What I have noticed is most people have some form of anxiety. At the gym pudgy me works out with some of the biggest muscular guys and they complain and stress out about missing a work out day or not eating enough protein that day, however there more fit than 99.9% of the people going to the gym. My father in-law has had his yard in a magazine and wins yard of the month almost every month, his yard is a paradise but he is always obsessing over it and changing it to make it better. It's the mental disorder/anxiety that helped these people get to where they're at now. When they hit a plateau that's when the anxiety becomes troublesome, the anxiety makes them feel like they need to try harder even though there at the top and there is no more headroom.

Wow, I've been grappling with how to describe this feeling and put it in context, and you hit the nail on the head!

dcozad999

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Re: MMM and mental health: Anxiety edition
« Reply #59 on: October 23, 2015, 03:10:51 PM »
I think in a weird way, due to the selection bias of this site, it might actually make some of us feel worse off about our financial situations. Whenever you log on you here about mid-30s couples with 'only $1million' etc. and it sometimes starts to make you think that you are way behind. I have to remind myself that we are a select group.


This is how I feel sometimes. I am almost 40, my wife just got into the workforce (she's 34), and we are waaaay late to the party. Because of poor choices and planning I only have about $100k in investments and we have her undergrad student loan to pay for.

Seeing how well many people are doing that are much younger than me shows me how far behind I am and really kicks up my anxiety. Hearing some 30 year-old complain about how they "only" are up to 300k makes me want to slap the shit out of them. But I'm truly happy (as well as envious) for them.

I suffered through depression all through my twenties and had some dark times. Proud to say I've conquered it (though fully aware it could come back). Anxiety is a daily part of my life, but like many people on here, mindfulness of breathing and meditation are a big help. And I always have a bottle of klonopin or clonazepam as backup.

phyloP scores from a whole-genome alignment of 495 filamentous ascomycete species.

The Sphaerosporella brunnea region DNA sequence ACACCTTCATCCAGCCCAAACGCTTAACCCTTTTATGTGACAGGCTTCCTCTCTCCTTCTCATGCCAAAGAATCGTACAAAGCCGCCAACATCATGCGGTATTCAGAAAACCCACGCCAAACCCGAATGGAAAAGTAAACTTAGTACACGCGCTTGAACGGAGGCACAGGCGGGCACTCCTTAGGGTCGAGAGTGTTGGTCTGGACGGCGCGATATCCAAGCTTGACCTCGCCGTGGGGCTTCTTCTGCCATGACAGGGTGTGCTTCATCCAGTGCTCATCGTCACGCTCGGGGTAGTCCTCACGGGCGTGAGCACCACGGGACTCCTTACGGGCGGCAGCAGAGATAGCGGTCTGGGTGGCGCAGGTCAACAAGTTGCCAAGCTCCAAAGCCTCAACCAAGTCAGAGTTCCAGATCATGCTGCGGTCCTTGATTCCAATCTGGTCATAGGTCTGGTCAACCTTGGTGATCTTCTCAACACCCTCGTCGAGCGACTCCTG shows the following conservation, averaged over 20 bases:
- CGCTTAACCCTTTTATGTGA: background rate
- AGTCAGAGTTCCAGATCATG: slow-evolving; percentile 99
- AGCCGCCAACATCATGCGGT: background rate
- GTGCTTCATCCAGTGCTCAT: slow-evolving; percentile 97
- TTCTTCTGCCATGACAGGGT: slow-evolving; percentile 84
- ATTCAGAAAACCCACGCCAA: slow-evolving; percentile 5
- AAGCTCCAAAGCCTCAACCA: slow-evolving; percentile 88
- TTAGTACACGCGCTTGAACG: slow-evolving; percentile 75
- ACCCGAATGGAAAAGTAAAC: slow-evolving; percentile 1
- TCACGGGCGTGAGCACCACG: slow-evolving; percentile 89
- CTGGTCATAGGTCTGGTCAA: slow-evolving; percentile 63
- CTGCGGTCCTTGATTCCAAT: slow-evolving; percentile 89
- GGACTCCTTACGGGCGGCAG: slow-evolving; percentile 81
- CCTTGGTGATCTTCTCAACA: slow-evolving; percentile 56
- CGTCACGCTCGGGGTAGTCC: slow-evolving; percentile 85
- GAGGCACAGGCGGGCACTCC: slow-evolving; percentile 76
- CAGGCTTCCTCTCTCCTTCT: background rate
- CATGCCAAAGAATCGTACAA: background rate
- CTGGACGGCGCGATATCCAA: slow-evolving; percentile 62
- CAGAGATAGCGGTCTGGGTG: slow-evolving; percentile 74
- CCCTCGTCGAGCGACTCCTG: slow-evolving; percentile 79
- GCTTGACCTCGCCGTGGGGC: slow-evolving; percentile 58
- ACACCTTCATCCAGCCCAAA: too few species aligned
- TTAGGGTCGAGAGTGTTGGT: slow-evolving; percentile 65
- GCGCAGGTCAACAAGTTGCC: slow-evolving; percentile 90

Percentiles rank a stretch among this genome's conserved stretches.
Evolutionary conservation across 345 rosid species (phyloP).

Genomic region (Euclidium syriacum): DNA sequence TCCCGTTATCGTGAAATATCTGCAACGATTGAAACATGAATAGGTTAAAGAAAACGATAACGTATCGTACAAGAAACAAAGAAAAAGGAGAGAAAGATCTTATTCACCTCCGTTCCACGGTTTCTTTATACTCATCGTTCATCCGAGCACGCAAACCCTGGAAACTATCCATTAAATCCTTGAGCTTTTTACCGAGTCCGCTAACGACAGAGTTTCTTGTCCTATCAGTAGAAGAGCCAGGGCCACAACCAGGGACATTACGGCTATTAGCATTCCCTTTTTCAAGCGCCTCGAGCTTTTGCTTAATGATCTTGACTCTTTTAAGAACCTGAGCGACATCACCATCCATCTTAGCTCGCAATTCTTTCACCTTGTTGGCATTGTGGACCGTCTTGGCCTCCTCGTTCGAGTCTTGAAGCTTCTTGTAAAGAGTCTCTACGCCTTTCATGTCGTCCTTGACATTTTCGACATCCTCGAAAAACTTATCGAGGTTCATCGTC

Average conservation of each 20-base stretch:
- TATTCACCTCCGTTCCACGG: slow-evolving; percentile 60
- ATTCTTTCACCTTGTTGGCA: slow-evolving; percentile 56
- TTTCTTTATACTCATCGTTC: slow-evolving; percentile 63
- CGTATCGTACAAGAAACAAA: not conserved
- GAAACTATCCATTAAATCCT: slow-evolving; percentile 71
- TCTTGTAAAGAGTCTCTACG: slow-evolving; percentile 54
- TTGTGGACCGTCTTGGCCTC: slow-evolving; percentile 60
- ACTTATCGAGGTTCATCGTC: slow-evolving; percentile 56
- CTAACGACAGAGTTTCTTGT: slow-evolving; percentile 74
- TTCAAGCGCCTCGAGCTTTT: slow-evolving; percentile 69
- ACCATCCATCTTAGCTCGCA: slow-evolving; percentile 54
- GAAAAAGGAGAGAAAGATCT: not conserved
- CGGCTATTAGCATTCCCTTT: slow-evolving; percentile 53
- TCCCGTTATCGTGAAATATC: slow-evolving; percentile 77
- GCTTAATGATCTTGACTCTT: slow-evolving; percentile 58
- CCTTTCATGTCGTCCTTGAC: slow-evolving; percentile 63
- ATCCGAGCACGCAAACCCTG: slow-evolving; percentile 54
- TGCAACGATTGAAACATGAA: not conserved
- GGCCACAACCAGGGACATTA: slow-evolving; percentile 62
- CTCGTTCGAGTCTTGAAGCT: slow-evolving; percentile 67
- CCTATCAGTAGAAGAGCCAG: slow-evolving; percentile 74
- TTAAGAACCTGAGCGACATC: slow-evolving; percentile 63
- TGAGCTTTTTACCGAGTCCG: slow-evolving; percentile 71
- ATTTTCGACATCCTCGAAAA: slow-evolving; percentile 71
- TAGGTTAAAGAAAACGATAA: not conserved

Dicey

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Re: MMM and mental health: Anxiety edition
« Reply #60 on: October 23, 2015, 04:34:48 PM »
This is how I feel sometimes. I am almost 40, my wife just got into the workforce (she's 34), and we are waaaay late to the party. Because of poor choices and planning I only have about $100k in investments and we have her undergrad student loan to pay for.

Hey dcozad999, I'm chiming in to say that if you have 100K in actual investments, i.e. not counting home equity, you are not as behind as you think. I don't think I had a whole helluva lot more by then and I managed to get out by 54, which wasn't terribly early for this crowd, but to the world at large (and more importantly, to me) it's pretty fucking amazing. Don't lose hope, it can be done. As to the student loans, try So-Fi or the like to get the interest rate down as low as possible and then just make peace with them, assuming, of course, that they don't add up to 100k.

Healthandwealth

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Re: MMM and mental health: Anxiety edition
« Reply #61 on: October 24, 2015, 12:54:29 AM »
@napoleon yes I was talking to you

Napoleon

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Re: MMM and mental health: Anxiety edition
« Reply #62 on: October 24, 2015, 03:42:03 AM »
@napoleon yes I was talking to you

But... But... I have so much to NOT be proud of. How can I be proud of merely moderating the levels of my fucked-up-ness when I should just be normal??